While the popularity of the CD saw many proclaim the demise of vinyl in the late 1980s, sales have been on the increase for around ten years now. As a result, industry giant Sony music is once again preparing to manufacture the plastic records – the first time it will have done so since 1989.

The BBC reports that the company will resume in-house domestic vinyl production in a factory southwest of Tokyo by March 2018.

As music slowly transitioned from CD to digital downloads and streaming, vinyl started to look like it was going the way of the video cassette tape. But demand from a nostalgic older generation and younger audiences discovering the format for the first time has seen vinyl press plants across the world struggle to keep up with orders. Interestingly, 17.2 million Vinyl records were shipped in the US last year, 70% of which went to consumers who were 35 or younger.

Not only do vinyl fans enjoy being able to own a physical copy of their favorite songs and albums, but many love the sleeve artwork that the format is famous for. Most of all, aficionados will always argue that vinyl gives a warm, softer sound you simply don’t get with digital music.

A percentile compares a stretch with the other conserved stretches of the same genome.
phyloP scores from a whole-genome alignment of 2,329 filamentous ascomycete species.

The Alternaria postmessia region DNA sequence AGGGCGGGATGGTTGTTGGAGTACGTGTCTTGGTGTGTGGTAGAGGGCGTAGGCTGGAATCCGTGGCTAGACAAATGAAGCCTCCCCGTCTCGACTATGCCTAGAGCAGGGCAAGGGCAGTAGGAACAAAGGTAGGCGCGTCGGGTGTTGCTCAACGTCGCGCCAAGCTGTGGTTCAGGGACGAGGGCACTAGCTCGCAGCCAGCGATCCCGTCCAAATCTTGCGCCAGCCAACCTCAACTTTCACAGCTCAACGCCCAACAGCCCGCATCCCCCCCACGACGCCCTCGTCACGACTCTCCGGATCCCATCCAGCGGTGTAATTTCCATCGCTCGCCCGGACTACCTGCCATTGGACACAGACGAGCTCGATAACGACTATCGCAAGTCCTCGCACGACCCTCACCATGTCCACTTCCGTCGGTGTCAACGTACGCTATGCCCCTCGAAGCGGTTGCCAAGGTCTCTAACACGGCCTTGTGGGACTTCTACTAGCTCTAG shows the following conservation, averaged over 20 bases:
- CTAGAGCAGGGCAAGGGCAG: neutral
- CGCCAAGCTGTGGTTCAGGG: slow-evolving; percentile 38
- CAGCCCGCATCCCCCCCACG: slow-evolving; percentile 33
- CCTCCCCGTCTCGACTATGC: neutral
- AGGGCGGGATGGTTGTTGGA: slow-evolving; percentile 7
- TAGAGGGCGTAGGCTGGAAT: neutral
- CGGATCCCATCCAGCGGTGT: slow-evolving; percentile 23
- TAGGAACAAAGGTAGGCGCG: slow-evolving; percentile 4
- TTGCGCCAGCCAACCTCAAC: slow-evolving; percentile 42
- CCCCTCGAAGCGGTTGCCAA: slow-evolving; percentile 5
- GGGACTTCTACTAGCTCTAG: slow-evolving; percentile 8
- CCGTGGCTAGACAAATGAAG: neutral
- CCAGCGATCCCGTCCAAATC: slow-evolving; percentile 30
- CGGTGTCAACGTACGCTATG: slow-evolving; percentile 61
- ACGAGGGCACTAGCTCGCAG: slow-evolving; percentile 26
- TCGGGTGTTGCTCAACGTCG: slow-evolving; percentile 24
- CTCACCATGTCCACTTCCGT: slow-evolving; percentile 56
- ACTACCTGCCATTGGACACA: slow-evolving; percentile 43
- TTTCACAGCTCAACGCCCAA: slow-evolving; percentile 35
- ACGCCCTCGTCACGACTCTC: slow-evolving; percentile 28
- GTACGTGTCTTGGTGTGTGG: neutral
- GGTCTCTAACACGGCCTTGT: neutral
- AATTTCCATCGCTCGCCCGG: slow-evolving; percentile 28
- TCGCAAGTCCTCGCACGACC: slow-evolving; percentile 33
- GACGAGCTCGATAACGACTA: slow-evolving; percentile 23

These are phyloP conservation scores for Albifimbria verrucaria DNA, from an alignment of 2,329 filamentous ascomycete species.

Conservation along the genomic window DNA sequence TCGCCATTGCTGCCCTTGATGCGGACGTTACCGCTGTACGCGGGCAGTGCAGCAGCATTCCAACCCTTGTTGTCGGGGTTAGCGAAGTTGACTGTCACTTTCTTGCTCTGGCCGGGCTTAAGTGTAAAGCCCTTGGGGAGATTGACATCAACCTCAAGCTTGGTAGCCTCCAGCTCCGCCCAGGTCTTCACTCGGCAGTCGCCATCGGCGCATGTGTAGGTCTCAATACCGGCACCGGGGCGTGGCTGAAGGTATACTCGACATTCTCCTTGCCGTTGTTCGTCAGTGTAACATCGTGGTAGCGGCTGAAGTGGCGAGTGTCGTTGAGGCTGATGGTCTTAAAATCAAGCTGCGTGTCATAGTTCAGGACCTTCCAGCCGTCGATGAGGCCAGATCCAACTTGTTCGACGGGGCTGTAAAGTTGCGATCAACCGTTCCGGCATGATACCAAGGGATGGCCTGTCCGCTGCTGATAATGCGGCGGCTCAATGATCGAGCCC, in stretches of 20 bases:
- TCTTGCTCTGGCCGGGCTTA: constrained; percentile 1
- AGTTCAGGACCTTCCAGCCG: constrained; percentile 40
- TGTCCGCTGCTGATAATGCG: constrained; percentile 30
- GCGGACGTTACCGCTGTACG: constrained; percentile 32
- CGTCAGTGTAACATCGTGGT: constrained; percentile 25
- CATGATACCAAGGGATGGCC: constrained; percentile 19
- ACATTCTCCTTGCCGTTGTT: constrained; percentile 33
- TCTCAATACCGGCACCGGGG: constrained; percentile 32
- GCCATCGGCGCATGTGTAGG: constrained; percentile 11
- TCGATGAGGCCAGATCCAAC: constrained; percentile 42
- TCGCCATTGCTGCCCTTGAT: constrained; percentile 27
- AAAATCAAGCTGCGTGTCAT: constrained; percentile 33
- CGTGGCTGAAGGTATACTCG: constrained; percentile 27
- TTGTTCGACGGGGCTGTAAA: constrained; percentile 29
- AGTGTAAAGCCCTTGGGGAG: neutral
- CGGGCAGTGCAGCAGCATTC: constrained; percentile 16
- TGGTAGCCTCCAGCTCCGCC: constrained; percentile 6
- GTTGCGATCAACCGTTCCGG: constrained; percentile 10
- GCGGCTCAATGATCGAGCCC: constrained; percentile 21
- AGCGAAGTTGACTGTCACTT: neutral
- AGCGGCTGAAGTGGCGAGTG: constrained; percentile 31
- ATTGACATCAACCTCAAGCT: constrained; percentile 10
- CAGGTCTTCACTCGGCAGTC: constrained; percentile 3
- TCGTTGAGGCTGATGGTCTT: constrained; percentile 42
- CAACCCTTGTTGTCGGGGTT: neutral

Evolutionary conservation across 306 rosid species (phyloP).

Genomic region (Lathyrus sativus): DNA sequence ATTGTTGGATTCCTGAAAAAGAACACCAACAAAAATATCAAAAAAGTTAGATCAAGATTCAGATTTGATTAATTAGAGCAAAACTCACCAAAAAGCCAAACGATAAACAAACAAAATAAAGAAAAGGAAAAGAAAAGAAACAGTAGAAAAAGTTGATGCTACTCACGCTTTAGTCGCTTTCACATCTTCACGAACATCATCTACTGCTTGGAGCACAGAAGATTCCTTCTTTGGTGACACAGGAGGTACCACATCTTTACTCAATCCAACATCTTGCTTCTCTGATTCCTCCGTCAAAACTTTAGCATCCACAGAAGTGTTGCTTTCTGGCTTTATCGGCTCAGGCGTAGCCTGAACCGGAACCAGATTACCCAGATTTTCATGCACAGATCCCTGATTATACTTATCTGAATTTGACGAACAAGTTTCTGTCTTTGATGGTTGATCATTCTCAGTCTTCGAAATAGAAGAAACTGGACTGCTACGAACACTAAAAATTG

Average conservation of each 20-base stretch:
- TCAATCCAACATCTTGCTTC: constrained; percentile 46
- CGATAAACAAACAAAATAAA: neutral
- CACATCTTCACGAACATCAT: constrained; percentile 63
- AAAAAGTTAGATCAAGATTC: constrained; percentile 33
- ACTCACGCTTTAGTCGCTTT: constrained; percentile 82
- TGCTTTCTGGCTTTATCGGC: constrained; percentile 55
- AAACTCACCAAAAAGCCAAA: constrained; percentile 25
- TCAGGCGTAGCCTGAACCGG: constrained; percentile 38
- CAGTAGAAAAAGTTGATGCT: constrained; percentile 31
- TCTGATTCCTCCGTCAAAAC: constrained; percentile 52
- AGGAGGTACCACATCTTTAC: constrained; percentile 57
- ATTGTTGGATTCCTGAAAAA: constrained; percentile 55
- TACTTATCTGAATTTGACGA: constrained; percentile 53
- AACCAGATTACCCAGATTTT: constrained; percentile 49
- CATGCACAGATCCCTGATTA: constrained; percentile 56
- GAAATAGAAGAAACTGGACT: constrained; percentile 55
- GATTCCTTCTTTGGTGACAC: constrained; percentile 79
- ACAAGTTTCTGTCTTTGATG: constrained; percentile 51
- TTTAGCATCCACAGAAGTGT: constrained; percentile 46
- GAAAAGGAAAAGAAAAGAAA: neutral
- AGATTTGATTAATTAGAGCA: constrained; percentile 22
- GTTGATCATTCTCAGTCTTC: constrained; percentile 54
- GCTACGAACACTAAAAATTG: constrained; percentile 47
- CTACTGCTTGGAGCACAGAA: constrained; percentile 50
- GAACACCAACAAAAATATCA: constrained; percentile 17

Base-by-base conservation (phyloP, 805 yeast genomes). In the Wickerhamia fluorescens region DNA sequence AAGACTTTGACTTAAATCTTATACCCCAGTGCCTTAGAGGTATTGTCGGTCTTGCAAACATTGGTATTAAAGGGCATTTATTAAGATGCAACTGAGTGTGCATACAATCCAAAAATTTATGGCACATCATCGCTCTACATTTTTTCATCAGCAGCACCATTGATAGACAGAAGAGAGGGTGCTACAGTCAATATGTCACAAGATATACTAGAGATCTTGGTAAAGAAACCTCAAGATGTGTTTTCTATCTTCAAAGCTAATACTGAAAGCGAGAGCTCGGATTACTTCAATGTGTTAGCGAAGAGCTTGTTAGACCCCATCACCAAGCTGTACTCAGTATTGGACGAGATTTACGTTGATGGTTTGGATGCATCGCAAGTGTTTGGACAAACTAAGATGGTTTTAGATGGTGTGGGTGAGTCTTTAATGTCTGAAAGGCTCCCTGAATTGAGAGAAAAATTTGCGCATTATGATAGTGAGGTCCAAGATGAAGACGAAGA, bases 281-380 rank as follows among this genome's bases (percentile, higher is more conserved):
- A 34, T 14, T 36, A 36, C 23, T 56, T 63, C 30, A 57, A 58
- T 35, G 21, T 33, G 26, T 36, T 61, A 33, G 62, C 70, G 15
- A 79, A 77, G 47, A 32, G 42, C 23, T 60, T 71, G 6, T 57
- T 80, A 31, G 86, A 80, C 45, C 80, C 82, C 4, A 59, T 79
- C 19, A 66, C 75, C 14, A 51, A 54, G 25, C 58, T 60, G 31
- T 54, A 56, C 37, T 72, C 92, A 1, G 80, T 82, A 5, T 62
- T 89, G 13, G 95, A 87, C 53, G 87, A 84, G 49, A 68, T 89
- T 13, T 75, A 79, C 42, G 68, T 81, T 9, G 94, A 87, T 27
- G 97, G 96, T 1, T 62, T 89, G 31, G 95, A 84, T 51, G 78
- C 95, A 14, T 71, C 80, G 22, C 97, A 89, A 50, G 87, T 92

Sales of vinyl hit a 25-year high in 2016. Numbers were up 53 percent compared to a year earlier and were likely spurred on through the deaths of musical legends such as David Bowie, who was the bestselling vinyl artist of 2016, according to The Guardian.

Sony’s plant already has the record-cutting equipment installed, and it is trying to find former engineers to help with the process. "Cutting is a delicate process, with the quality of sound affected by the depth and angle of the grooves," writes the Nikkei Asian Review. "And Sony is scrambling to bring in old record engineers to pass on their knowledge."

No word on the type of music Sony plans to release on Vinyl, but the Nikkei writes that it will include popular Japanese songs from the past, including Sony-owned titles, as well as chart-topping contemporary albums.